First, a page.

August 03, 2010

Were Voters Being Stupid in Misunderstanding the Effect of a "No" Vote on Prop 8?

Eugene Volokh linked to my post from earlier today about the number of voters who opposed same sex marriage but voted "no" on Prop. 8. In an update to his post, Eugene disagrees with some of his commentators who say that the voting shows the stupidity of voters (or conservative voters). Pointing to an 11% error rate, Eugene says: "At most it might be an argument against popular votes on issues because even a small fraction of voter error can skew things dramatically -- a potentially important point (though one subject to the obvious counterarguments) but not a general indictment of voter intelligence."

I see a more fundamental problem with trying to draw conclusions about voter intelligence from the Prop. 8 vote. The ballot language was (perhaps deliberately) confusing. The Prop. 8 vote is a manifestation of the fact that voters are busy, and that referendums (as opposed to initiatives) which require voters to vote "yes" or "no" on existing law can easily be confusing when the question put up for a vote is phrased in the negative. In Proposition 8's case, the measure read: "Shall the California Constitution be changed to eliminate the right of same-sex couples to marry providing that only marriage between a man and a woman is valid or recognized in California?" (my emphasis).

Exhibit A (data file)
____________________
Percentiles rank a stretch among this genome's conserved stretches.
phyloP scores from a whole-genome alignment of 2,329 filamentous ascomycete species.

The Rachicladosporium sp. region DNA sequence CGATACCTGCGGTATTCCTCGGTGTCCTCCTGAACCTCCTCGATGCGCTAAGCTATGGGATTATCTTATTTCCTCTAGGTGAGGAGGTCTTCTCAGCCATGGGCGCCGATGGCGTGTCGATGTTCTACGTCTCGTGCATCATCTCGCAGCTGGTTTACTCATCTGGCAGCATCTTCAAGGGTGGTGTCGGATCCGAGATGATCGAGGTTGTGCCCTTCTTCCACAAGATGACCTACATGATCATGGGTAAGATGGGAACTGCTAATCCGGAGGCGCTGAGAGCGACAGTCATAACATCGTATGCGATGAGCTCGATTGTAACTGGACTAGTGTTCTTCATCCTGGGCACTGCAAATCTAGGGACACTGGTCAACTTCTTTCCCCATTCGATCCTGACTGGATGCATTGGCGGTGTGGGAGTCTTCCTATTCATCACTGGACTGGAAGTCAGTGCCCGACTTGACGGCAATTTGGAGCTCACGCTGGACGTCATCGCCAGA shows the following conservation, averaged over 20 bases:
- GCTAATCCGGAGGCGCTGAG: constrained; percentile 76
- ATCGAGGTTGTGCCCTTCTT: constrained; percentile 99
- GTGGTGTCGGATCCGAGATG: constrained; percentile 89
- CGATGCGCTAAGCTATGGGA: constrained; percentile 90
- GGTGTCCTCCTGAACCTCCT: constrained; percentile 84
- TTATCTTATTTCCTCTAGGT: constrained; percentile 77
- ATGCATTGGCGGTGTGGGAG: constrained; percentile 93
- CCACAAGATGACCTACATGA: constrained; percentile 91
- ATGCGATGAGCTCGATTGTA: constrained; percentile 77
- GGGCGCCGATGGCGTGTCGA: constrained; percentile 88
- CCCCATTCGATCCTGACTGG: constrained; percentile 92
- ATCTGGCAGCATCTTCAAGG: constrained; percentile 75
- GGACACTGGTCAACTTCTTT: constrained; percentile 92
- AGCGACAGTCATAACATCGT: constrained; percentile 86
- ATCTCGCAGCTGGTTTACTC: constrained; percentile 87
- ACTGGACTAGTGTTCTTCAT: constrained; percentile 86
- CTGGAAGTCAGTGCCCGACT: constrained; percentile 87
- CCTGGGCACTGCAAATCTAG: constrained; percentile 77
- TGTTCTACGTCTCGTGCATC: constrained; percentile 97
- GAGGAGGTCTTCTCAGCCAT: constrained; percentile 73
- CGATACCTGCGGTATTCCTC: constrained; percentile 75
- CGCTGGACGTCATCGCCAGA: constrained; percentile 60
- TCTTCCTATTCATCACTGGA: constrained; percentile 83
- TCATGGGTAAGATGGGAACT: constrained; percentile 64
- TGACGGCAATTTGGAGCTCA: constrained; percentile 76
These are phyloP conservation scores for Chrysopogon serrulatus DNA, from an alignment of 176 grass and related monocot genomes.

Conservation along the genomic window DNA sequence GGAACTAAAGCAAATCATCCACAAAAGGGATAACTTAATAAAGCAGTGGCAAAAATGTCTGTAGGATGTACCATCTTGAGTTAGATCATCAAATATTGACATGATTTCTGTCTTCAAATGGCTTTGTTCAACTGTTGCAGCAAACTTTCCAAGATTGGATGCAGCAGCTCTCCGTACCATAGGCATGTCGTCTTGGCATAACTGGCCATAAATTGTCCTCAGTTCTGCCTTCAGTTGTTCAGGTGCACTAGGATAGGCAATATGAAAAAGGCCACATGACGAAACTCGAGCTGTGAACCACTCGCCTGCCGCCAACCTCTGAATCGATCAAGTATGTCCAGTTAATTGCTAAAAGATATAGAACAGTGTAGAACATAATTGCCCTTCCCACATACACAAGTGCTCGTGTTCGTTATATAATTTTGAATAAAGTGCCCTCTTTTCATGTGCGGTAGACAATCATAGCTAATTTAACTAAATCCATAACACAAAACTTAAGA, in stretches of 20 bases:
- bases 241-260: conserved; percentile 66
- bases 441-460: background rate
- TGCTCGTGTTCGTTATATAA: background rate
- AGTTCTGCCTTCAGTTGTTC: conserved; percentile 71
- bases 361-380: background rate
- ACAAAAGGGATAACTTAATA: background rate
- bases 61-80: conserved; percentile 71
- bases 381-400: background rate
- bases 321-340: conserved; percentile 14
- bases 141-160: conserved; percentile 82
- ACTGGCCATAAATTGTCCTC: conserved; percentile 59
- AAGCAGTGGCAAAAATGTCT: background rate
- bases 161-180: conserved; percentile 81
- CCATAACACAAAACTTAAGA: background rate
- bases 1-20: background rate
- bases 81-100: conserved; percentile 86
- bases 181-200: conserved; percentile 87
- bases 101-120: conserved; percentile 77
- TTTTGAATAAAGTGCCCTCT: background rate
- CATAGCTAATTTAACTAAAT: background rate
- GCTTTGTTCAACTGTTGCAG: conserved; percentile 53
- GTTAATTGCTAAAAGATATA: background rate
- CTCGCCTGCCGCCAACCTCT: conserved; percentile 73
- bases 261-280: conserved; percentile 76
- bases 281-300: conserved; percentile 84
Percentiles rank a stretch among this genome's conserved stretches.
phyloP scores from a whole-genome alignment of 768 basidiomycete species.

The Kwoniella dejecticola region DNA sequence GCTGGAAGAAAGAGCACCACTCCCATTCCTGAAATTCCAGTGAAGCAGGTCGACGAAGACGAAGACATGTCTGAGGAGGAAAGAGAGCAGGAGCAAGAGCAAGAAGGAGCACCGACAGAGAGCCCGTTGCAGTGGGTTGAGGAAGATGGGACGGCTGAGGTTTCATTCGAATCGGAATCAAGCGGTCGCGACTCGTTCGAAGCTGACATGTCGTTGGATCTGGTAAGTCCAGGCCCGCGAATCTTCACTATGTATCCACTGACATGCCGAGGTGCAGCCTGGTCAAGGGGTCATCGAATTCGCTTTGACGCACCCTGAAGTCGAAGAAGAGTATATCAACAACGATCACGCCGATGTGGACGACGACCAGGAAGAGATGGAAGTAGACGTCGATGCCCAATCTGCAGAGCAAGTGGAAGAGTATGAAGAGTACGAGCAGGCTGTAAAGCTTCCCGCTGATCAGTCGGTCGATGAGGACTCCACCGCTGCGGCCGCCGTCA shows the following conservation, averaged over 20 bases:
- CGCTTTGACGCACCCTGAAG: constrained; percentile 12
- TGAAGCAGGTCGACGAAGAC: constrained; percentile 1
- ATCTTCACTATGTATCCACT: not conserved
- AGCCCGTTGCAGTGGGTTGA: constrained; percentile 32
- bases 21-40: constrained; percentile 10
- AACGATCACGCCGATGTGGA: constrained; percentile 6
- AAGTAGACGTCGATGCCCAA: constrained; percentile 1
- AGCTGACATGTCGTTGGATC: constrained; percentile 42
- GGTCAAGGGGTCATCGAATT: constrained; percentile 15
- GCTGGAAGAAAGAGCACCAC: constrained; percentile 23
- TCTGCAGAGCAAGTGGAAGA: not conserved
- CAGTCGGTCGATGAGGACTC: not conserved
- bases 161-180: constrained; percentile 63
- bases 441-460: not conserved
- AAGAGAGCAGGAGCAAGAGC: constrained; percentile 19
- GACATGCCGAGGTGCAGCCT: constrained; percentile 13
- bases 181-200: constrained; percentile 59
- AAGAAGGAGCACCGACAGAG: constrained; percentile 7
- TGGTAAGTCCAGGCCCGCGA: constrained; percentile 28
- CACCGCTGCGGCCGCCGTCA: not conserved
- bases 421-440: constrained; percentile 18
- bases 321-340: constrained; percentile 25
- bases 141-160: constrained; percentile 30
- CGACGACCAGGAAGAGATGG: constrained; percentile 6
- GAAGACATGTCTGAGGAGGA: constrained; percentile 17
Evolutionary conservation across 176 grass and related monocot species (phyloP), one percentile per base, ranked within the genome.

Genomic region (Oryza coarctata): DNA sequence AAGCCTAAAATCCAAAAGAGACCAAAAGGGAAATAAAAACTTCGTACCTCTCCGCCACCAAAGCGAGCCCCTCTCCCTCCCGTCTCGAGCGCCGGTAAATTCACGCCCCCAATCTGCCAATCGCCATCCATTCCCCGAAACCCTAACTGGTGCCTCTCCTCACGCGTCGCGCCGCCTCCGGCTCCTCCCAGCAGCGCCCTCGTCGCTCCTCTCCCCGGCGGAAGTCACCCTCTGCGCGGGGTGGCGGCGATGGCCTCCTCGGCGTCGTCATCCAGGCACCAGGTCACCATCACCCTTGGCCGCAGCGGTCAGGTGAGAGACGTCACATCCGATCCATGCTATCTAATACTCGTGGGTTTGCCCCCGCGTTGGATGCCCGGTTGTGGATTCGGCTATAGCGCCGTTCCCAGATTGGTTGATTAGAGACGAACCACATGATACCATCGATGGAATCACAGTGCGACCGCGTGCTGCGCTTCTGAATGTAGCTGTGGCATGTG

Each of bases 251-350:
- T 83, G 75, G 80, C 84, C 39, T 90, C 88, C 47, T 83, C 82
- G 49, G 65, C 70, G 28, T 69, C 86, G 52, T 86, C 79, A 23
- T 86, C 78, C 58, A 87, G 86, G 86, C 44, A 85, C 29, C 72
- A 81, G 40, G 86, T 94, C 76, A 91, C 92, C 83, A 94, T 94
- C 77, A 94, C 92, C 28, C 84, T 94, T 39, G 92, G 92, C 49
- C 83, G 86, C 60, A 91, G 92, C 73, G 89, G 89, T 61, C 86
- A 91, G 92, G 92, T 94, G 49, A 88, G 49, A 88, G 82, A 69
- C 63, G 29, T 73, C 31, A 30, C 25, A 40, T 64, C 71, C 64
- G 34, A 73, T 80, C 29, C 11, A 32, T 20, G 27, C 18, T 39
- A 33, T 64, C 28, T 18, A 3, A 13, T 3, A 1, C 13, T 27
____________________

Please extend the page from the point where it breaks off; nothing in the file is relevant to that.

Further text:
My guess is if that there would have been considerably less confusion if the question was written to say: "Shall the California Constitution be changed to provide that only marriage between a man and a woman is valid and recognized in California?" This appears consistent with the full text of the statute. Indeed, the proponents sued Jerry Brown over the use of the word "eliminates" and lost. I've been involved with enough ballot measure litigation to know that the attorney general should not be entrusted with the responsibility of providing a neutral ballot title and summary, because he or she often has a political axe to grind and can be subject to pressure over ballot wording.

The error rate says a lot about ballot wording, but very little about voter intelligence.

Posted by Rick Hasen at August 3, 2010 02:10 PM